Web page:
A reminder that good people do exist
This last week brought two major reminders of just how amazing our area can be, as well as how many of our own neighbors might need a helping hand.
The Weirton United Way kicked off its campaign officially on Monday. This year, as with everything else, the campaign will be different. There is no actual campaign chair or vice chair. There have not been any events held, although the annual Fall Golf Tournament is set for next weekend…I’ve heard it has sold out, but there is a waiting list for participants.
That’s a huge change from the traditional campaign, and the impact will be felt, as the special events account for almost half of the funds brought in each year.
There are 12 area agencies assisted by the Weirton United Way. All are local, or provide local services, so all funds raised through the United Way campaign stay in the area.
These are services available for thousands of our area residents, whether it be help with food and clothing, paying medical bills, literacy programs or what have you.
With no events, and other adjustments being made, it is going to be more difficult to raise the money needed for the member agencies. This means it is even more important for those who are able to find a way to contribute.
Any amount can help, as United Way Executive Director Linda Stear often says. Every dollar will benefit someone in our community.
So, I ask that if you have a few extra dollars available, consider making a contribution. You never know how it will help your neighbors.
Also this week, one of the United Way’s member agencies, the Salvation Army, is reaching out for one of its own major annual projects.
Tuesday afternoon, I met with Lt. Gene Hunt to hear about their plans for the holiday season. The Salvation Army always holds a food distribution to provide residents in need with Thanksgiving and Christmas dinners. They also try to provide toys and other necessities for area children. This is all on top of the Salvation Army’s regular services, which include a food pantry, thrift shop, utility assistance and periodic food distributions in association with the Mountaineer Food Bank.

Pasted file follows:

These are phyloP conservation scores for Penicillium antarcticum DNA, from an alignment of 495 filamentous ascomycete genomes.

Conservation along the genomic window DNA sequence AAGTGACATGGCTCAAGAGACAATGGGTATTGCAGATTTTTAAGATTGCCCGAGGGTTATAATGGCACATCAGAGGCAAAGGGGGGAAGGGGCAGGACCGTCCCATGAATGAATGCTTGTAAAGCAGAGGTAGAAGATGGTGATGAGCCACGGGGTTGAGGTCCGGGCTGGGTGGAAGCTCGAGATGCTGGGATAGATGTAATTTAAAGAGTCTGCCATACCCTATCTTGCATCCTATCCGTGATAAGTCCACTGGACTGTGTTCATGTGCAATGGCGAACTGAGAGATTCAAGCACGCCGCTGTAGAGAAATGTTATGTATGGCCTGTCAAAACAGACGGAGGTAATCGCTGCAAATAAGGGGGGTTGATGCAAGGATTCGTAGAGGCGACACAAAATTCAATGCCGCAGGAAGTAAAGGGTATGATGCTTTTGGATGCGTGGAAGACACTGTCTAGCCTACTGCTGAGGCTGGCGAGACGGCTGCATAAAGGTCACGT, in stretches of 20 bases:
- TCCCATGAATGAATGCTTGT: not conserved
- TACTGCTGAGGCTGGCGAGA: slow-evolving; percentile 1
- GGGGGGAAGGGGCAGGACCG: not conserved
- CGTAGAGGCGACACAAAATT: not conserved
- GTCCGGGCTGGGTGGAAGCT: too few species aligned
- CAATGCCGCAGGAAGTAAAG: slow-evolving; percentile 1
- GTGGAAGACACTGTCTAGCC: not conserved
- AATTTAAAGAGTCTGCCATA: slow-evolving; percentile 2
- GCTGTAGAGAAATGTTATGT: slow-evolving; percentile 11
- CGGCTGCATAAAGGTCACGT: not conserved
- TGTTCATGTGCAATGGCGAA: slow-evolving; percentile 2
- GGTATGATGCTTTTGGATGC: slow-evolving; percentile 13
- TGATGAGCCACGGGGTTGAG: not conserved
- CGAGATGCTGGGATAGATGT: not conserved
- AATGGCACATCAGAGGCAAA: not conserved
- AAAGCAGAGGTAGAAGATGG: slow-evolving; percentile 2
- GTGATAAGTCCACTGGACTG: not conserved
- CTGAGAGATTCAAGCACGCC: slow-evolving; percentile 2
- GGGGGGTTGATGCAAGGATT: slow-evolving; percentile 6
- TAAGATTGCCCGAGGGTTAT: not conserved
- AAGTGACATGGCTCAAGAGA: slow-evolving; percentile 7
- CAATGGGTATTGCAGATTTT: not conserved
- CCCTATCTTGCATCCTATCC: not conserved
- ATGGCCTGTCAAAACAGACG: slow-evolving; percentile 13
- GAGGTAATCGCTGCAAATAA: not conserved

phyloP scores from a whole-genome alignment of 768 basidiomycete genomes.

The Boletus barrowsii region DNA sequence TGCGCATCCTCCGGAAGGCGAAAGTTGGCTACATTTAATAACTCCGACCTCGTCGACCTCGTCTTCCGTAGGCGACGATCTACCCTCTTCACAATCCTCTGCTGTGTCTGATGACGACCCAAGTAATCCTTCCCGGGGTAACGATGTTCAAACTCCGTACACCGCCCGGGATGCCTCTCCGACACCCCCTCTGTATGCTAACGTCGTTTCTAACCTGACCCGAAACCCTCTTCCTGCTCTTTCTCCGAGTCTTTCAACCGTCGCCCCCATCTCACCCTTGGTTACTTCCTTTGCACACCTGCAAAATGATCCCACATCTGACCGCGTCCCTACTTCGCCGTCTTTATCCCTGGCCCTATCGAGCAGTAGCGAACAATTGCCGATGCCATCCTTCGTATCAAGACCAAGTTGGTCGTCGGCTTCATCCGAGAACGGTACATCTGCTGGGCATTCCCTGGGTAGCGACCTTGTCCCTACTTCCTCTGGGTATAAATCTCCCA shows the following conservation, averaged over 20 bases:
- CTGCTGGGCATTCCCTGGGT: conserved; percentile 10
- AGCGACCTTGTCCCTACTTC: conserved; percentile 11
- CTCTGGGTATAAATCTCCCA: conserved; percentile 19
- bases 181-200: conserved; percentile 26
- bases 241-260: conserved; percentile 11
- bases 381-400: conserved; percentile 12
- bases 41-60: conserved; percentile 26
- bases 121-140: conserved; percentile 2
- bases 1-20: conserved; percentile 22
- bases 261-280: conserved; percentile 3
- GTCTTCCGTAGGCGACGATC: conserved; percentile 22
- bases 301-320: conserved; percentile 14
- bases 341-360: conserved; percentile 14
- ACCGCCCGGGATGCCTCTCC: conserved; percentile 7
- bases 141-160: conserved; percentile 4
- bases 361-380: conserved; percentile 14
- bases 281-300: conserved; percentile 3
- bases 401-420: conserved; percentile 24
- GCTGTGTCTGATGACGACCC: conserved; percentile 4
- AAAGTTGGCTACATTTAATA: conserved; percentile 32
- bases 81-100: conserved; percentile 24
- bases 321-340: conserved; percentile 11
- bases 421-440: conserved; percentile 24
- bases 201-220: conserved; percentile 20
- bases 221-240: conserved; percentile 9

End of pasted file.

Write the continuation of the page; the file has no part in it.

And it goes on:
Lt. Hunt anticipates seeing around a 25 percent increase (maybe more) in requests for assistance this year as a result of the COVID pandemic.
In recent months, as more people have found themselves out of work and facing other obstacles, more of our neighbors have found themselves in need of a helping hand.
Our area has been relatively fortunate when it comes to the effects of this virus. However, we still face challenges as a result of the downturn in the steel industry and the efforts to rebuild the economy over the last 20 years haven’t seen as many fruits as people would like.
Despite the relatively low numbers of COVID infections, the virus didn’t do us any favors. Some folks have been out of work in recent months, and are finding themselves in situations they probably never imagined.
The people of the Ohio Valley have always been good about looking out for each other. Whether just in our own neighborhoods or finding a way to help someone in another part of your county, we’ve been known as a generous people in some of the worst of times.
Christmas may be a few months away, but that spirit of giving lives on throughout the year, and I’m sure, even with our current situation, that will continue.
(Howell, a resident of Colliers, is managing editor of The Weirton Daily Times, and can be contacted at firstname.lastname@example.org or followed on Twitter @CHowellWDT)